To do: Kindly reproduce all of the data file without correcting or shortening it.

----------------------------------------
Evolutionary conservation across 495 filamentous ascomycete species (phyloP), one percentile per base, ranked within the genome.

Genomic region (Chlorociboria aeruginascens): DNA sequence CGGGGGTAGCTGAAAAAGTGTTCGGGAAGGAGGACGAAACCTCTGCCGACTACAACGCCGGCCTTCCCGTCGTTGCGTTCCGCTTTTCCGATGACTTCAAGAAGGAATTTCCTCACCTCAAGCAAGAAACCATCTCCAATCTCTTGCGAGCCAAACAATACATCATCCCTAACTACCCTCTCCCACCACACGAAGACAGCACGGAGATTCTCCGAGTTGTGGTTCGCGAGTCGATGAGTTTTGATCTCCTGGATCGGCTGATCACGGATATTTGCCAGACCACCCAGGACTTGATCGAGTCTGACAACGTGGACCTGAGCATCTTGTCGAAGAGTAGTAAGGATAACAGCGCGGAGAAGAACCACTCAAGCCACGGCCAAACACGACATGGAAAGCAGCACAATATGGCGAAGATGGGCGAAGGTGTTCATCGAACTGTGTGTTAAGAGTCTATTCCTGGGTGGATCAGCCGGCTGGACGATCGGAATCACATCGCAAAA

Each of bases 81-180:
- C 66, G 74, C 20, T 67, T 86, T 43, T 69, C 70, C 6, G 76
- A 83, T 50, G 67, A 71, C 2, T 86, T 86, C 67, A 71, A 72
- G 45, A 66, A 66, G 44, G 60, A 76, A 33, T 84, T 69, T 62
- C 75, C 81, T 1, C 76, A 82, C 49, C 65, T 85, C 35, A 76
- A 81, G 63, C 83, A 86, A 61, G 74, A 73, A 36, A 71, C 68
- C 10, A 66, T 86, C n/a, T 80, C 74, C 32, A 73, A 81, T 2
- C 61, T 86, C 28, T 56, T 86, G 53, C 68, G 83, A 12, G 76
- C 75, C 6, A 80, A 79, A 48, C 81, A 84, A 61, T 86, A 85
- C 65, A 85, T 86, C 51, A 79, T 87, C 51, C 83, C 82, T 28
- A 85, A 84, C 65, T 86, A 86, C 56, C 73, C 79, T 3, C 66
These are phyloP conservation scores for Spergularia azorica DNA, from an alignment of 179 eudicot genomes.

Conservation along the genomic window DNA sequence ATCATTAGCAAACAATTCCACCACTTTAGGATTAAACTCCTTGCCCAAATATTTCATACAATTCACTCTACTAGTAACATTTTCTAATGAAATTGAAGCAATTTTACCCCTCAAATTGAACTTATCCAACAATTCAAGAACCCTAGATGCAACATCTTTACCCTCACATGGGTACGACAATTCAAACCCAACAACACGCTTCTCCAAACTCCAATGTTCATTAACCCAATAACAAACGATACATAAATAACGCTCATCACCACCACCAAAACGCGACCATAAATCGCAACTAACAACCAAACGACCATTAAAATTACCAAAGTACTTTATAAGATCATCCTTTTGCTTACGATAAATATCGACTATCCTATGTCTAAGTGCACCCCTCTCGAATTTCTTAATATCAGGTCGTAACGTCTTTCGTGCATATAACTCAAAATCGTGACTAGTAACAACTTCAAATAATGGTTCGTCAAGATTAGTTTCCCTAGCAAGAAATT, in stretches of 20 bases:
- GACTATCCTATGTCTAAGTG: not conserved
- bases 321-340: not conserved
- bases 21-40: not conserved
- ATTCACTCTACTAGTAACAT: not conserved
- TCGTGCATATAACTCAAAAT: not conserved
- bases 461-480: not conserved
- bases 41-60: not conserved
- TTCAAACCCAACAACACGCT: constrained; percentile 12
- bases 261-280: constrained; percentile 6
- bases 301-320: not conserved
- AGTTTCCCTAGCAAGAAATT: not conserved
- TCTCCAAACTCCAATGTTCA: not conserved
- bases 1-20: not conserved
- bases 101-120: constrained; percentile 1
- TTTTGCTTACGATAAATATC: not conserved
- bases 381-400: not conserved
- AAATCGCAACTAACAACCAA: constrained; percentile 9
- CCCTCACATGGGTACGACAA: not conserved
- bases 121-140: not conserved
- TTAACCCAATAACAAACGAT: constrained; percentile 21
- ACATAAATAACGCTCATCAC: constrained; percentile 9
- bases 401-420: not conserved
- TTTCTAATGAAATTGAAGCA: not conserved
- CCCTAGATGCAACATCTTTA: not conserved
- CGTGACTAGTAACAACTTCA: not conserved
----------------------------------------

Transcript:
Evolutionary conservation across 495 filamentous ascomycete species (phyloP), one percentile per base, ranked within the genome.

Genomic region (Chlorociboria aeruginascens): DNA sequence CGGGGGTAGCTGAAAAAGTGTTCGGGAAGGAGGACGAAACCTCTGCCGACTACAACGCCGGCCTTCCCGTCGTTGCGTTCCGCTTTTCCGATGACTTCAAGAAGGAATTTCCTCACCTCAAGCAAGAAACCATCTCCAATCTCTTGCGAGCCAAACAATACATCATCCCTAACTACCCTCTCCCACCACACGAAGACAGCACGGAGATTCTCCGAGTTGTGGTTCGCGAGTCGATGAGTTTTGATCTCCTGGATCGGCTGATCACGGATATTTGCCAGACCACCCAGGACTTGATCGAGTCTGACAACGTGGACCTGAGCATCTTGTCGAAGAGTAGTAAGGATAACAGCGCGGAGAAGAACCACTCAAGCCACGGCCAAACACGACATGGAAAGCAGCACAATATGGCGAAGATGGGCGAAGGTGTTCATCGAACTGTGTGTTAAGAGTCTATTCCTGGGTGGATCAGCCGGCTGGACGATCGGAATCACATCGCAAAA

Each of bases 81-180:
- C 66, G 74, C 20, T 67, T 86, T 43, T 69, C 70, C 6, G 76
- A 83, T 50, G 67, A 71, C 2, T 86, T 86, C 67, A 71, A 72
- G 45, A 66, A 66, G 44, G 60, A 76, A 33, T 84, T 69, T 62
- C 75, C 81, T 1, C 76, A 82, C 49, C 65, T 85, C 35, A 76
- A 81, G 63, C 83, A 86, A 61, G 74, A 73, A 36, A 71, C 68
- C 10, A 66, T 86, C n/a, T 80, C 74, C 32, A 73, A 81, T 2
- C 61, T 86, C 28, T 56, T 86, G 53, C 68, G 83, A 12, G 76
- C 75, C 6, A 80, A 79, A 48, C 81, A 84, A 61, T 86, A 85
- C 65, A 85, T 86, C 51, A 79, T 87, C 51, C 83, C 82, T 28
- A 85, A 84, C 65, T 86, A 86, C 56, C 73, C 79, T 3, C 66
These are phyloP conservation scores for Spergularia azorica DNA, from an alignment of 179 eudicot genomes.

Conservation along the genomic window DNA sequence ATCATTAGCAAACAATTCCACCACTTTAGGATTAAACTCCTTGCCCAAATATTTCATACAATTCACTCTACTAGTAACATTTTCTAATGAAATTGAAGCAATTTTACCCCTCAAATTGAACTTATCCAACAATTCAAGAACCCTAGATGCAACATCTTTACCCTCACATGGGTACGACAATTCAAACCCAACAACACGCTTCTCCAAACTCCAATGTTCATTAACCCAATAACAAACGATACATAAATAACGCTCATCACCACCACCAAAACGCGACCATAAATCGCAACTAACAACCAAACGACCATTAAAATTACCAAAGTACTTTATAAGATCATCCTTTTGCTTACGATAAATATCGACTATCCTATGTCTAAGTGCACCCCTCTCGAATTTCTTAATATCAGGTCGTAACGTCTTTCGTGCATATAACTCAAAATCGTGACTAGTAACAACTTCAAATAATGGTTCGTCAAGATTAGTTTCCCTAGCAAGAAATT, in stretches of 20 bases:
- GACTATCCTATGTCTAAGTG: not conserved
- bases 321-340: not conserved
- bases 21-40: not conserved
- ATTCACTCTACTAGTAACAT: not conserved
- TCGTGCATATAACTCAAAAT: not conserved
- bases 461-480: not conserved
- bases 41-60: not conserved
- TTCAAACCCAACAACACGCT: constrained; percentile 12
- bases 261-280: constrained; percentile 6
- bases 301-320: not conserved
- AGTTTCCCTAGCAAGAAATT: not conserved
- TCTCCAAACTCCAATGTTCA: not conserved
- bases 1-20: not conserved
- bases 101-120: constrained; percentile 1
- TTTTGCTTACGATAAATATC: not conserved
- bases 381-400: not conserved
- AAATCGCAACTAACAACCAA: constrained; percentile 9
- CCCTCACATGGGTACGACAA: not conserved
- bases 121-140: not conserved
- TTAACCCAATAACAAACGAT: constrained; percentile 21
- ACATAAATAACGCTCATCAC: constrained; percentile 9
- bases 401-420: not conserved
- TTTCTAATGAAATTGAAGCA: not conserved
- CCCTAGATGCAACATCTTTA: not conserved
- CGTGACTAGTAACAACTTCA: not conserved